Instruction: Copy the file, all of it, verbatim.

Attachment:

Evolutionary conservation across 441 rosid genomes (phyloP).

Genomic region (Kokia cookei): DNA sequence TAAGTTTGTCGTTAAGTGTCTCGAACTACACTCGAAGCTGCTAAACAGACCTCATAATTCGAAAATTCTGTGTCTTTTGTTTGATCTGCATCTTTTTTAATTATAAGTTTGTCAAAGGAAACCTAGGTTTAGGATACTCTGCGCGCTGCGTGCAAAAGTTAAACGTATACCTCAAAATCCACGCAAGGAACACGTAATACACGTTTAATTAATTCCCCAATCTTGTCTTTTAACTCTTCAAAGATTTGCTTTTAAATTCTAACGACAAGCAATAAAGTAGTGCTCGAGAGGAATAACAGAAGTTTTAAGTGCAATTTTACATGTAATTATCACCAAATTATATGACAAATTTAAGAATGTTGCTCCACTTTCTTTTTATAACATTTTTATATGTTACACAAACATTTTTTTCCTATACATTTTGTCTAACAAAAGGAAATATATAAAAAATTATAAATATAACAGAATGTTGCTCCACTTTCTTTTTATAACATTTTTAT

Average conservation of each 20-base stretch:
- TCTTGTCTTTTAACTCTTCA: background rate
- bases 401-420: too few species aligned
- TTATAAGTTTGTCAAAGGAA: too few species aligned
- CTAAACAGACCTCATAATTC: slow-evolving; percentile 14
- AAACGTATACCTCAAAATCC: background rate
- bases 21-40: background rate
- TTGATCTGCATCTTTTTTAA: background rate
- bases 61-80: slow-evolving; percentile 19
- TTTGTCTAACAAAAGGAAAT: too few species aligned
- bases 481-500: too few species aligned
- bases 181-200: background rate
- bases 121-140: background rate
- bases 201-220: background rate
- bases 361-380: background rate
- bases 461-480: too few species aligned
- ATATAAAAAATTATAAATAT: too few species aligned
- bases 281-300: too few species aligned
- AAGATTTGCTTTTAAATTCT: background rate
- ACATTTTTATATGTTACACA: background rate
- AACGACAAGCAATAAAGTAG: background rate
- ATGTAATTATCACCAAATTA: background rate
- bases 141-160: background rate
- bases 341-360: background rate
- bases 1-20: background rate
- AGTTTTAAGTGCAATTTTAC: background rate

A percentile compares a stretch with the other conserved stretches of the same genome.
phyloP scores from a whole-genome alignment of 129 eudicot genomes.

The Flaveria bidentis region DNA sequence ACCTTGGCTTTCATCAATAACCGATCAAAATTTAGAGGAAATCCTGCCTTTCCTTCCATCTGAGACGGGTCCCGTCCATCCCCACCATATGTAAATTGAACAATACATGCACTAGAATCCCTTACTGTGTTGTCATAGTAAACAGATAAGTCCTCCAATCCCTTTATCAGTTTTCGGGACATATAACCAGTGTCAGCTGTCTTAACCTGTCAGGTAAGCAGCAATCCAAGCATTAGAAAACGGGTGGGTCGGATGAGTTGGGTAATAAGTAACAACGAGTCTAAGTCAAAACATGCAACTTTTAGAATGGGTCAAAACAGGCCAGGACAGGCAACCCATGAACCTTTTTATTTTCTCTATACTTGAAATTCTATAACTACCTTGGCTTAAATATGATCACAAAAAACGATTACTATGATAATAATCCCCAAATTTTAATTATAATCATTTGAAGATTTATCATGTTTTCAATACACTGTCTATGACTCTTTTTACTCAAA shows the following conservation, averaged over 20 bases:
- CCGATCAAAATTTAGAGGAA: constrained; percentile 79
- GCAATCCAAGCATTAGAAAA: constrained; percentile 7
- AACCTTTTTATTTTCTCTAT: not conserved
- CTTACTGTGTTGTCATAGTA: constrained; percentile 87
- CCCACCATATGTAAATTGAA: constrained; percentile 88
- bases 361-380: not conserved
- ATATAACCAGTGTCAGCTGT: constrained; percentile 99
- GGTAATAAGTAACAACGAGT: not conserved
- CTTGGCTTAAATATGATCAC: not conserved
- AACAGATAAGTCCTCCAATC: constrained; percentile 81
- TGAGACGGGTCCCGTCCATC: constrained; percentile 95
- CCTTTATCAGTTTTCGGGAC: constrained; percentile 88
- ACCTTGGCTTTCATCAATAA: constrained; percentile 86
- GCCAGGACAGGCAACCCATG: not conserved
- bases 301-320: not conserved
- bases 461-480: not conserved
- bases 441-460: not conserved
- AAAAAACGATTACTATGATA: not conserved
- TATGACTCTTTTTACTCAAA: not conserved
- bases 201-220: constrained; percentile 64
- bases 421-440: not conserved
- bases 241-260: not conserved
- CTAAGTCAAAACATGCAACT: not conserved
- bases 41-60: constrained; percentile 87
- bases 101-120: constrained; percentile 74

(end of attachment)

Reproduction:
Evolutionary conservation across 441 rosid genomes (phyloP).

Genomic region (Kokia cookei): DNA sequence TAAGTTTGTCGTTAAGTGTCTCGAACTACACTCGAAGCTGCTAAACAGACCTCATAATTCGAAAATTCTGTGTCTTTTGTTTGATCTGCATCTTTTTTAATTATAAGTTTGTCAAAGGAAACCTAGGTTTAGGATACTCTGCGCGCTGCGTGCAAAAGTTAAACGTATACCTCAAAATCCACGCAAGGAACACGTAATACACGTTTAATTAATTCCCCAATCTTGTCTTTTAACTCTTCAAAGATTTGCTTTTAAATTCTAACGACAAGCAATAAAGTAGTGCTCGAGAGGAATAACAGAAGTTTTAAGTGCAATTTTACATGTAATTATCACCAAATTATATGACAAATTTAAGAATGTTGCTCCACTTTCTTTTTATAACATTTTTATATGTTACACAAACATTTTTTTCCTATACATTTTGTCTAACAAAAGGAAATATATAAAAAATTATAAATATAACAGAATGTTGCTCCACTTTCTTTTTATAACATTTTTAT

Average conservation of each 20-base stretch:
- TCTTGTCTTTTAACTCTTCA: background rate
- bases 401-420: too few species aligned
- TTATAAGTTTGTCAAAGGAA: too few species aligned
- CTAAACAGACCTCATAATTC: slow-evolving; percentile 14
- AAACGTATACCTCAAAATCC: background rate
- bases 21-40: background rate
- TTGATCTGCATCTTTTTTAA: background rate
- bases 61-80: slow-evolving; percentile 19
- TTTGTCTAACAAAAGGAAAT: too few species aligned
- bases 481-500: too few species aligned
- bases 181-200: background rate
- bases 121-140: background rate
- bases 201-220: background rate
- bases 361-380: background rate
- bases 461-480: too few species aligned
- ATATAAAAAATTATAAATAT: too few species aligned
- bases 281-300: too few species aligned
- AAGATTTGCTTTTAAATTCT: background rate
- ACATTTTTATATGTTACACA: background rate
- AACGACAAGCAATAAAGTAG: background rate
- ATGTAATTATCACCAAATTA: background rate
- bases 141-160: background rate
- bases 341-360: background rate
- bases 1-20: background rate
- AGTTTTAAGTGCAATTTTAC: background rate

A percentile compares a stretch with the other conserved stretches of the same genome.
phyloP scores from a whole-genome alignment of 129 eudicot genomes.

The Flaveria bidentis region DNA sequence ACCTTGGCTTTCATCAATAACCGATCAAAATTTAGAGGAAATCCTGCCTTTCCTTCCATCTGAGACGGGTCCCGTCCATCCCCACCATATGTAAATTGAACAATACATGCACTAGAATCCCTTACTGTGTTGTCATAGTAAACAGATAAGTCCTCCAATCCCTTTATCAGTTTTCGGGACATATAACCAGTGTCAGCTGTCTTAACCTGTCAGGTAAGCAGCAATCCAAGCATTAGAAAACGGGTGGGTCGGATGAGTTGGGTAATAAGTAACAACGAGTCTAAGTCAAAACATGCAACTTTTAGAATGGGTCAAAACAGGCCAGGACAGGCAACCCATGAACCTTTTTATTTTCTCTATACTTGAAATTCTATAACTACCTTGGCTTAAATATGATCACAAAAAACGATTACTATGATAATAATCCCCAAATTTTAATTATAATCATTTGAAGATTTATCATGTTTTCAATACACTGTCTATGACTCTTTTTACTCAAA shows the following conservation, averaged over 20 bases:
- CCGATCAAAATTTAGAGGAA: constrained; percentile 79
- GCAATCCAAGCATTAGAAAA: constrained; percentile 7
- AACCTTTTTATTTTCTCTAT: not conserved
- CTTACTGTGTTGTCATAGTA: constrained; percentile 87
- CCCACCATATGTAAATTGAA: constrained; percentile 88
- bases 361-380: not conserved
- ATATAACCAGTGTCAGCTGT: constrained; percentile 99
- GGTAATAAGTAACAACGAGT: not conserved
- CTTGGCTTAAATATGATCAC: not conserved
- AACAGATAAGTCCTCCAATC: constrained; percentile 81
- TGAGACGGGTCCCGTCCATC: constrained; percentile 95
- CCTTTATCAGTTTTCGGGAC: constrained; percentile 88
- ACCTTGGCTTTCATCAATAA: constrained; percentile 86
- GCCAGGACAGGCAACCCATG: not conserved
- bases 301-320: not conserved
- bases 461-480: not conserved
- bases 441-460: not conserved
- AAAAAACGATTACTATGATA: not conserved
- TATGACTCTTTTTACTCAAA: not conserved
- bases 201-220: constrained; percentile 64
- bases 421-440: not conserved
- bases 241-260: not conserved
- CTAAGTCAAAACATGCAACT: not conserved
- bases 41-60: constrained; percentile 87
- bases 101-120: constrained; percentile 74